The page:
Anthony C. Lopez received a Ph.D. from Brown University in Political Science and is Assistant Professor of International Relations and Political Psychology at Washington State University. His research investigates war as the product of an evolved coalitional psychology, and examines the relationship between inter-group conflict and intra-group cooperation from an adaptationist perspective. Anthony also received training as a Research Affiliate with the Center for Evolutionary Psychology at the University of California, Santa Barbara.
For millennia, group boundaries have organized our identities, motivated allegiances, and inspired feats of coordination the likes of which are unparalleled in the animal kingdom.We hypothesize that psychological adaptations exist that structure the way we think about groups, and that regulate cooperative and competitive behavior in the context of specific coalitional dynamics; specifically, we argue that humans are endowed with an evolved “coalitional psychology.”
Are we stuck with war? ETVOL reviews select contributions to the Science special issue on Human Conflict.Warfare and human nature seem inextricably linked. But what do we mean by “human nature,” and what evidence would we require as proof that warfare is an indelible feature of the human condition?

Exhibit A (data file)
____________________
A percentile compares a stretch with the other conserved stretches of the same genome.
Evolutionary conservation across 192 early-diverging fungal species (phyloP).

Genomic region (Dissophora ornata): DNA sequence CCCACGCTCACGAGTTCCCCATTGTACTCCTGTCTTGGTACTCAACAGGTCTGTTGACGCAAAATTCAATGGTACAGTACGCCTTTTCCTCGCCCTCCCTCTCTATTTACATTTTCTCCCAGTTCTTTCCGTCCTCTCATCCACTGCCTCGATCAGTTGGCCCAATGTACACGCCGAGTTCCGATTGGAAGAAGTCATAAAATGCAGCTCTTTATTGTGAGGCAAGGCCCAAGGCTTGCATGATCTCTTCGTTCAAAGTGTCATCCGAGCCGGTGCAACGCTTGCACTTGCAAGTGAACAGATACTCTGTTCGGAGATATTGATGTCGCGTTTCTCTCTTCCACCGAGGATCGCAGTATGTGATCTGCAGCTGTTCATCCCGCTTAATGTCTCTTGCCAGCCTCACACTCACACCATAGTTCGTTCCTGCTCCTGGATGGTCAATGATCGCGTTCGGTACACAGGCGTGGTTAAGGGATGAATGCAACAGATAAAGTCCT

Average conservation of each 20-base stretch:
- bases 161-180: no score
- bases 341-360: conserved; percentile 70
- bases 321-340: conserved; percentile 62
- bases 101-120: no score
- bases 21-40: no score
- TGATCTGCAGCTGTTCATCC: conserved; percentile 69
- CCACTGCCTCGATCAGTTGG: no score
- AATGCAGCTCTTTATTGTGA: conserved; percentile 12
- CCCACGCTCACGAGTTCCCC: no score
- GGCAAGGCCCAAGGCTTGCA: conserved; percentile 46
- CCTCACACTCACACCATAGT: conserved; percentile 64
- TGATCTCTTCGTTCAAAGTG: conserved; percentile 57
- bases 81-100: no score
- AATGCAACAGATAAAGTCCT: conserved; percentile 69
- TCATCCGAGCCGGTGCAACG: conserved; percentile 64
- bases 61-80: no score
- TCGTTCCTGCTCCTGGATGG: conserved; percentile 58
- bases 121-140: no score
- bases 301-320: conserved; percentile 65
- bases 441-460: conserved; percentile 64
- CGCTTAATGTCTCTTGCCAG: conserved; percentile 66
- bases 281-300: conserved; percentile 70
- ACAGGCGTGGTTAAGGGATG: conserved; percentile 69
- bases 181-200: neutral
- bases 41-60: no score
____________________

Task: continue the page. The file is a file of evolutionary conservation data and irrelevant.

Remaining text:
If we are to understand human behavior, evolutionary theory offers the single most powerful and parsimonious framework for doing so. As editors of the politics section, we aim to provide a forum for all new research on politics, irrespective of topic or level of analysis, but unified by a common focus on applying the insights of evolution to the many puzzles of political behavior.
Just as the soldiers of the ‘Christmas Truce’ lived the experience of their psychological plasticity, modern behavioral scientists must give greater attention to the dynamic interaction of evolved mechanisms for war and peace, rather than studying each in exclusivity.
If we want to understand the beliefs and behavior of people locked in deadly conflict with each other, we first need to consider these traits in their natural context, and that means understanding war in human evolution.